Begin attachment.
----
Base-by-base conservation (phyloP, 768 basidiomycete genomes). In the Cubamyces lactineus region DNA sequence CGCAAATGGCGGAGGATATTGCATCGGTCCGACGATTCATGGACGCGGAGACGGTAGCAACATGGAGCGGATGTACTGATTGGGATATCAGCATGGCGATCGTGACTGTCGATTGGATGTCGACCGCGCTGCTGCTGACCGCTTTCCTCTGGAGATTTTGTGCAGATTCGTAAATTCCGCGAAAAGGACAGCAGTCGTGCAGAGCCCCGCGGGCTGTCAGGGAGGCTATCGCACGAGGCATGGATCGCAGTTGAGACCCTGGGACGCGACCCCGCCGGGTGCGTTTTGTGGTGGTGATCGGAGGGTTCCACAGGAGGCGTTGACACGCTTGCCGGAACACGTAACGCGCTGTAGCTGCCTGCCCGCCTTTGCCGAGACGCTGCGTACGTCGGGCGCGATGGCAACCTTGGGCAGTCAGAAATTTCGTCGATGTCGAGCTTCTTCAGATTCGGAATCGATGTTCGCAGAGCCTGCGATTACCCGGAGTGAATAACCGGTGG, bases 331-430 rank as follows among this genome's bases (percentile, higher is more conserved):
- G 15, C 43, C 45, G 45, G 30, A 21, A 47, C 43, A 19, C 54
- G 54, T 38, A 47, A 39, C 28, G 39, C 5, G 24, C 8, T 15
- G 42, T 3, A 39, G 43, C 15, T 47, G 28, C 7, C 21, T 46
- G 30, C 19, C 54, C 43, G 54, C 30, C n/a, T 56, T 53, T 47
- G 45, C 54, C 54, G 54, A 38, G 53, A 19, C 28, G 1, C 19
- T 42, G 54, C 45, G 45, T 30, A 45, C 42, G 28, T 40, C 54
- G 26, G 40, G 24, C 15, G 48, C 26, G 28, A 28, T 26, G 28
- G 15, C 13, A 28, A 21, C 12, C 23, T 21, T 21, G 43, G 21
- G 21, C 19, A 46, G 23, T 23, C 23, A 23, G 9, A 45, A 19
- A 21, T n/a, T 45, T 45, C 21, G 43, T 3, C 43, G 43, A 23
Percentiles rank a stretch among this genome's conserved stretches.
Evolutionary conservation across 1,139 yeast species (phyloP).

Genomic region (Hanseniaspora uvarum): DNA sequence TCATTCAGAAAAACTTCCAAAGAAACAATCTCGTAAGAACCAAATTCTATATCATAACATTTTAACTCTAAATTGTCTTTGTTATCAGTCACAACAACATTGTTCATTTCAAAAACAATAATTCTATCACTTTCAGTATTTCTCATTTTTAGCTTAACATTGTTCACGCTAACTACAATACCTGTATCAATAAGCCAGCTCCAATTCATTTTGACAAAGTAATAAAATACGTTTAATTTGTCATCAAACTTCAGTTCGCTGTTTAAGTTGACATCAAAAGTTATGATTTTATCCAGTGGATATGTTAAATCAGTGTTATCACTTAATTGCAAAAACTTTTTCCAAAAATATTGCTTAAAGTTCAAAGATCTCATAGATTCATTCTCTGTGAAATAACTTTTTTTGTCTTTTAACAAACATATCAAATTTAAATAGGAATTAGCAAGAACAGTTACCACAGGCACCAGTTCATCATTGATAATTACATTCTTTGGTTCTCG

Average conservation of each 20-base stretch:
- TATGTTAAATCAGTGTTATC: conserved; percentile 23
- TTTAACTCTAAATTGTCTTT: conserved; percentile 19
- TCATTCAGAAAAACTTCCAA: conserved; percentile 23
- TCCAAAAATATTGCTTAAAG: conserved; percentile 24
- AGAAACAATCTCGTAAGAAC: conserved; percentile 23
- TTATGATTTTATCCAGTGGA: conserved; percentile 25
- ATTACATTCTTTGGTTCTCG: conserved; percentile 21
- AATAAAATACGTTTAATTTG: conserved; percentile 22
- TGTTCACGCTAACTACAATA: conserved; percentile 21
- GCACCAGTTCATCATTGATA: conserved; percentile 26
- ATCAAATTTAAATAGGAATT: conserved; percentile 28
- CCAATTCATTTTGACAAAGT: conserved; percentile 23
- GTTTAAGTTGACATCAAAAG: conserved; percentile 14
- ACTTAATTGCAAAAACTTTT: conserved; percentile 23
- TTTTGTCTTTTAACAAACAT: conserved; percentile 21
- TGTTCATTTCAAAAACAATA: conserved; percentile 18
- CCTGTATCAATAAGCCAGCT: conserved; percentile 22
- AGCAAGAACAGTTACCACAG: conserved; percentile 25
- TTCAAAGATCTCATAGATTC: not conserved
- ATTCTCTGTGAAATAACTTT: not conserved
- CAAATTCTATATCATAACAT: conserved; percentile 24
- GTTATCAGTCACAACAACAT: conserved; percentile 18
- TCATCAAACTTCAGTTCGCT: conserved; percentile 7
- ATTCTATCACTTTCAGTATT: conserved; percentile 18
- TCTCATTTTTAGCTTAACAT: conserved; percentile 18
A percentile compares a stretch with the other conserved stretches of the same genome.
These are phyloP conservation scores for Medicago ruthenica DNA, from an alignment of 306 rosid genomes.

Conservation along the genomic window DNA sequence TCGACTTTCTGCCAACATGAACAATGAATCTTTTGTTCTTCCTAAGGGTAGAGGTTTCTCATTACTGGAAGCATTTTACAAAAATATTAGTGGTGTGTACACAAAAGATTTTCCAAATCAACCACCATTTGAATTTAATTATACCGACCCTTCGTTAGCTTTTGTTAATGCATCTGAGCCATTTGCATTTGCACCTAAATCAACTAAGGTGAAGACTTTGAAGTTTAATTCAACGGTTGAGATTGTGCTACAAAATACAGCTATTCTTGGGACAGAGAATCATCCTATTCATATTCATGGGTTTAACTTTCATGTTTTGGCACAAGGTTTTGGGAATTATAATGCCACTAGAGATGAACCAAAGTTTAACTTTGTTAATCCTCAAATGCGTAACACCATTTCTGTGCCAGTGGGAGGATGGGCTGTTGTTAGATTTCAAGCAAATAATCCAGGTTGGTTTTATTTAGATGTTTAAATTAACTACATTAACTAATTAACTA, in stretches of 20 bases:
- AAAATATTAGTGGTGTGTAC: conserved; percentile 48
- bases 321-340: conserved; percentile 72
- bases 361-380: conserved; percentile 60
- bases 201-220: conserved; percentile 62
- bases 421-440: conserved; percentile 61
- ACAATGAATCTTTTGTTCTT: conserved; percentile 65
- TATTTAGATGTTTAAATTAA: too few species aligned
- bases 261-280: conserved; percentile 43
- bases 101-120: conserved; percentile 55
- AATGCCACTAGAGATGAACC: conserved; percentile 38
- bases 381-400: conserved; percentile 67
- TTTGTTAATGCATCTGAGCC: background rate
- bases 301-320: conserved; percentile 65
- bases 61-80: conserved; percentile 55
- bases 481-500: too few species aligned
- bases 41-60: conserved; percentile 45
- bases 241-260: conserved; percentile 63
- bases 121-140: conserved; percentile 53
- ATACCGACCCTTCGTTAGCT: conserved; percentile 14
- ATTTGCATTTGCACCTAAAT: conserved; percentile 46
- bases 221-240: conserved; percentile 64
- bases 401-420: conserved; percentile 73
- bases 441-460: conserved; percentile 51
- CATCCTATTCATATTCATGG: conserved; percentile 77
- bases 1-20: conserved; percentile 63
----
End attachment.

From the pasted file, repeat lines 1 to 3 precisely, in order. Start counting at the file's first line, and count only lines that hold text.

Base-by-base conservation (phyloP, 768 basidiomycete genomes). In the Cubamyces lactineus region DNA sequence CGCAAATGGCGGAGGATATTGCATCGGTCCGACGATTCATGGACGCGGAGACGGTAGCAACATGGAGCGGATGTACTGATTGGGATATCAGCATGGCGATCGTGACTGTCGATTGGATGTCGACCGCGCTGCTGCTGACCGCTTTCCTCTGGAGATTTTGTGCAGATTCGTAAATTCCGCGAAAAGGACAGCAGTCGTGCAGAGCCCCGCGGGCTGTCAGGGAGGCTATCGCACGAGGCATGGATCGCAGTTGAGACCCTGGGACGCGACCCCGCCGGGTGCGTTTTGTGGTGGTGATCGGAGGGTTCCACAGGAGGCGTTGACACGCTTGCCGGAACACGTAACGCGCTGTAGCTGCCTGCCCGCCTTTGCCGAGACGCTGCGTACGTCGGGCGCGATGGCAACCTTGGGCAGTCAGAAATTTCGTCGATGTCGAGCTTCTTCAGATTCGGAATCGATGTTCGCAGAGCCTGCGATTACCCGGAGTGAATAACCGGTGG, bases 331-430 rank as follows among this genome's bases (percentile, higher is more conserved):
- G 15, C 43, C 45, G 45, G 30, A 21, A 47, C 43, A 19, C 54
- G 54, T 38, A 47, A 39, C 28, G 39, C 5, G 24, C 8, T 15